What is more surprising is that, in a different question on the poll, the number who would make all firearms illegal is now up to 45 per cent, versus only 40 per cent who would keep ownership legal and 15 per cent unsure. Making it illegal to own long guns, an extreme position, appears to be the more popular view. Despite efforts in the political debate to make a distinction between long guns and other types of guns, this distinction is no longer present in the mind of Canadians who participated in their surveys. The old opinion that handguns should be prohibited but long guns are OK no longer exists.
From a political point of view, it means that a complete ban on firearms could have majority support. No political party is taking that position yet, but the polarization of the debate makes it a politically tempting target.
So you may ask why has the middle ground vanished, the people who don’t own a firearm but don’t mind that others do? It could be that the registry, whatever its true effectiveness, to gives them confidence that guns were “under control”, but when they are told that it is ineffective they conclude that stronger measures are needed. Telling urban Canadians that gun owners won’t register their weapons, that police are no safer and can’t trace guns, and that keeping track of guns is a lost cause might just convince them that allowing ownership with some restrictions is not working out.
It could be that the success of the registry was the only thing that kept support for a complete ban at bay. Source
So the irony is getting rid of the registry may end up with strong public opinion supporting the ban in guns. Clearly an unintended consequence.
Another unintended consequence is professor evaluations at universities. In the United States, a newsmagazine reports that college students are attending so few classes that one institution is now tracking their attendance electronically. An accompanying image shows students floating in a campus pool watching television.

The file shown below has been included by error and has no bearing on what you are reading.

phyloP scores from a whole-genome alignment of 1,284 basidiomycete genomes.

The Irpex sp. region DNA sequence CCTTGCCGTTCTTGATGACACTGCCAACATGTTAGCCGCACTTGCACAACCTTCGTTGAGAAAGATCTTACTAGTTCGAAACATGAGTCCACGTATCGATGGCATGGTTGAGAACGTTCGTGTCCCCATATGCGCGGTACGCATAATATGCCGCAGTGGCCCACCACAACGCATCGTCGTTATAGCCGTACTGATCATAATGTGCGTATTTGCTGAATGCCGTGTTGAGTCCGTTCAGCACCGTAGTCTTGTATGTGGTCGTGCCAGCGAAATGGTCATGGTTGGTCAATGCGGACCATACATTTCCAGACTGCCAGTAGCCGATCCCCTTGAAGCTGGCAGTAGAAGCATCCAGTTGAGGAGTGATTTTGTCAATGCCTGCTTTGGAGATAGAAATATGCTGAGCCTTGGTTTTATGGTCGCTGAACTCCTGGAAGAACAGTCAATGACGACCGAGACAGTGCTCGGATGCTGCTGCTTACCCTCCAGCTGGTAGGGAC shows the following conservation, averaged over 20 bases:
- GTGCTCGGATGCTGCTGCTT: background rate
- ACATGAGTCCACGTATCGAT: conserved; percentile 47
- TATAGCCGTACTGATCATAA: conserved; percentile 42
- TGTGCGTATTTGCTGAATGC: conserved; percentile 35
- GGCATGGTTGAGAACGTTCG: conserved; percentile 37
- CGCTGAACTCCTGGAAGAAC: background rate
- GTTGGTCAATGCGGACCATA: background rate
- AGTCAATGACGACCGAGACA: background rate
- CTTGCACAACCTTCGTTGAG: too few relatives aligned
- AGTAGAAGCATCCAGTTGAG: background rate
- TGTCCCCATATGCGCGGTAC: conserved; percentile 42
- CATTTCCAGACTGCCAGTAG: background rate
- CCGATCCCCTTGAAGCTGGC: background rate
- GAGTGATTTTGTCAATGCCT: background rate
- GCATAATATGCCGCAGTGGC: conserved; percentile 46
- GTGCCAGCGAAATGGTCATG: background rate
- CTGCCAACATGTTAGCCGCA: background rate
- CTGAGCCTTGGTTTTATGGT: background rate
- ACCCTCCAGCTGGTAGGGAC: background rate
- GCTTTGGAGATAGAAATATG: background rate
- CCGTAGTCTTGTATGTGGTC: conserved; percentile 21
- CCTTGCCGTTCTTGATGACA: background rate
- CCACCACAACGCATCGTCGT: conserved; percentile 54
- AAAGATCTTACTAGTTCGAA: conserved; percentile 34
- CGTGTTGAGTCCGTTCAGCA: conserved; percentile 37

It gets worse. A new comprehensive study by two professors in California found that students at four-year colleges in 1961 studied 24 hours a week. Today they study just 14 hours.
The reasons are part-time jobs (often to pay for those fancy “minimum-wage coffees”) and the Internet (though most of the erosion came in the 1980s). The rule of thumb had been that for every hour in class, two should be spent studying. That is no longer so. One reason is said to be the growing power of students — through teacher evaluations and their importance in winning tenure — and the reluctance of professors to challenge them.
This doesn’t make students less smart today. But they are less ready for the world than their parents. Employers are learning this painfully. The head of a large mutual fund allowed the other day that he had recently let go an eager, promising graduate with a good résumé. After a few days on the job, it became clear that the young man couldn’t write an English sentence. Source
So what do we have? Clearly when universities introduced professor evaluations I doubt that they anticipated that this would lead to students using these evaluations as a lever to intimidate professors. But this seems to be another unintended consequence.
Let me know if you are aware of other unintended consequence scenarios.